When a Muslim woman in a hijab went to get her driver’s license, the tag agency explained it would gladly allow her to wear her head covering during the photo. However, the woman was shocked to find that she could only receive her license as long as she signed a special “agreement.”
For the vast majority of U.S. citizens, getting or renewing a driver’s license is a necessary inconvenience. Digging up our old birth certificates or remembering to save several valid pieces of mail that contain a valid address is enough to make anyone dread the process. However, for those who wear religious head coverings such as a hijab, one state has a new requirement for obtaining a driver’s license.
As part of a new rule, Illinois residents may opt to wear their religious head dressings for their ID photo instead of being forced to remove them for proper identification. However, just when some civilians were celebrating the change to standard driver’s licenses, they realized there was a catch.
According to the official language on the form for obtaining or renewing an Illinois driver’s license, the individual can have their picture taken while wearing a religious head covering as long as they sign a contract stating that they will never remove the headwear in public so that they can always be identified by their ID photo. If they refuse to sign or subsequently violate the agreement by removing their head covering in public, their ID may be revoked.
Specifically, the form states: “In observation of my religious convictions, I only remove my head dressing in public when removal is necessary (such as for a medical examination or a visit to a hair dresser or barber). I do not remove the head dressing in public as a matter of courtesy or protocol (such as when entering a professional office or attending a worship service). I acknowledge that if the Director of the Driver Services Department is provided with evidence showing I do not wear a religious head dressing at all times while in public, unless circumstances require the removal of the head dressing, my driver’s license or identification card may be canceled.”
The agreement must be signed by the applicant if they wish to have their picture taken for their ID while wearing any of the accepted religious head coverings. As such, when a Maryjane Bicksler, 68, went to a DMV to get an ID, she was shocked to find that she would be forced to sign the contract if she wanted her picture taken while wearing her hijab, according to Chicago Tribune.
Upset over the form’s stipulation, Bicksler later contacted Chicago office of the Council on American-Islamic Relations for assistance. On her behalf, the organization has filed a complaint in federal court against the Illinois Secretary of State’s office as well as Secretary Jesse White, demanding that they address the concerning language in the form.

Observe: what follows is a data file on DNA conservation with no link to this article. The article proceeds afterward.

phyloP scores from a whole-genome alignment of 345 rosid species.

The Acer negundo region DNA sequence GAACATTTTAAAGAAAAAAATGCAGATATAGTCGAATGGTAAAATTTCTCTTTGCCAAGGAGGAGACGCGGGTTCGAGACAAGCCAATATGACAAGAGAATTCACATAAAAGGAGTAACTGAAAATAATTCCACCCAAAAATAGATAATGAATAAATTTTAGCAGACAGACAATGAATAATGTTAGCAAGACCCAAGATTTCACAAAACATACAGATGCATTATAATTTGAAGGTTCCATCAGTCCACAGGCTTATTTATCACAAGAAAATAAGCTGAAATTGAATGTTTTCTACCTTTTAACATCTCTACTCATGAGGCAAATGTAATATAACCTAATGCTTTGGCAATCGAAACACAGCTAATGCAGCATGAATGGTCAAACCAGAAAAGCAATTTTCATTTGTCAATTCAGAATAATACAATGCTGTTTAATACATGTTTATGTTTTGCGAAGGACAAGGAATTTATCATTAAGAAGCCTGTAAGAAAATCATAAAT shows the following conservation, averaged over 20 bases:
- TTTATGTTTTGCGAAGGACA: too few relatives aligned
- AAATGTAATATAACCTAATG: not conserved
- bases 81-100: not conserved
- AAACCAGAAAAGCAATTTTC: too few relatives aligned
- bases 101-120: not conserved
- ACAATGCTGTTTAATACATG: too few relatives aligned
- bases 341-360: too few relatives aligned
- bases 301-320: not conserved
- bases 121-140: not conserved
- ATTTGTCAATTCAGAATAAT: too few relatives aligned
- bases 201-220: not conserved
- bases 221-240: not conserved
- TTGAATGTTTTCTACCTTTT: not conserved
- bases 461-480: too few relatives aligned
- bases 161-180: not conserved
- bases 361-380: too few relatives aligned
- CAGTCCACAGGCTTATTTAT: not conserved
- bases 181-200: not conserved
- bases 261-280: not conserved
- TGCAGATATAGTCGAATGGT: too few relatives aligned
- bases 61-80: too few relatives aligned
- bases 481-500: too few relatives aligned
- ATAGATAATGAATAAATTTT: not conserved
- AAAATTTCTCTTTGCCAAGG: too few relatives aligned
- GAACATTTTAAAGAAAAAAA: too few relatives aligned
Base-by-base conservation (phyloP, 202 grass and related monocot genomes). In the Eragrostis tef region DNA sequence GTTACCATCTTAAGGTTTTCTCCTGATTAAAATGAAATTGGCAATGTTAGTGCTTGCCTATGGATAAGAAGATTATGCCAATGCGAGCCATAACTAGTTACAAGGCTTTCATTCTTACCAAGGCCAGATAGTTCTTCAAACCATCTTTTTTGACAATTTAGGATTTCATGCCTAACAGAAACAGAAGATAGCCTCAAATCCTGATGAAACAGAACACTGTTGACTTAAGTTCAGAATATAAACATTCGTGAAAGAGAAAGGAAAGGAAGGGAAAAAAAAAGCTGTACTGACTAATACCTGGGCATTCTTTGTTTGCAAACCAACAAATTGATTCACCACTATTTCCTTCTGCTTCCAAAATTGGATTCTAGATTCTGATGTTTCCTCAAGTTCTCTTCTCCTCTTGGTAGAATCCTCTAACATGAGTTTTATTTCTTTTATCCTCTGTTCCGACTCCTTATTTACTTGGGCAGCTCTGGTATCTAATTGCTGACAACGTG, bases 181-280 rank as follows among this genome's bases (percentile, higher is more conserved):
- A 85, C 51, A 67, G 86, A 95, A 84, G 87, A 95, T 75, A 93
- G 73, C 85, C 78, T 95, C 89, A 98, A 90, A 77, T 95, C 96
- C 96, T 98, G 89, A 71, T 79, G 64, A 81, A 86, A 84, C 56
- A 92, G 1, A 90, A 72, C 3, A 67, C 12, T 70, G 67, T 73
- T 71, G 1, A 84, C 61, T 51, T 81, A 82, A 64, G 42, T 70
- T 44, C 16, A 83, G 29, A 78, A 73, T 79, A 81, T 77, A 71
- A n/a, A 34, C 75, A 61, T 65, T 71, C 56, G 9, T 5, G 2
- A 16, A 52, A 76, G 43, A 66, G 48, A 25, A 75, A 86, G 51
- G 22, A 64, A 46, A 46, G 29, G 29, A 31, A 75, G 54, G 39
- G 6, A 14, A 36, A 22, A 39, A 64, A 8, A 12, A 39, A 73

CAIR’s lawsuit alleges that there are certain instances in which those who are compelled to wear their religious head coverings at all times must remove them in public, which would violate the agreement. The organization maintains that wearers have the right to choose if they would like to remove their headwear in public without fear of having their ID canceled.
“The State should not be in the position of forcing people to choose between acquiring a necessary form of ID or a needed driver’s license and the free practice of their religion,” said Phil Robertson, Litigation Director for CAIR-Chicago.
Bicksler converted to Islam in 2003 and decided to begin wearing the hijab religiously. However, she admits that she forgoes wearing her head covering whenever she has to rush out the door, making the contract of concern to her.
“Once I decided I wanted to become a Muslim, I studied over a year, because I knew I would wear a scarf and I knew that, my job being in rural Illinois, people were going to wonder why I was wearing this scarf. It was a commitment I made immediately when I decided I would be a Muslim,” Bicksler said. “But some nights when I have to take my young son to work, it’s dark and we’re rushing out the door, I don’t put it on. It’s very seldom. It feels like when you forget a ring or your watch, but it happens.”
Of course, the issue has been addressed in multiple states. In 2005, former research director for CAIR, Mohamed Nimer, asked a vital question when it comes to such a stipulation. “What happens when a woman changes her view of what the hijab is — does she report that to the DMV?” Nimer asked, pointing out an issue with the regulation.
While it’s true that many religious practitioners will have no problem with agreeing to only take off their headgear under certain circumstances, others would have difficulty following the rules. On the other hand, state and federal officials need to be able to identify individuals based on how they look on a daily basis.
The case of compulsory head coverings has produced many problems when it comes to state and federal laws. However, there is a thin line when it comes to religious freedom and national security.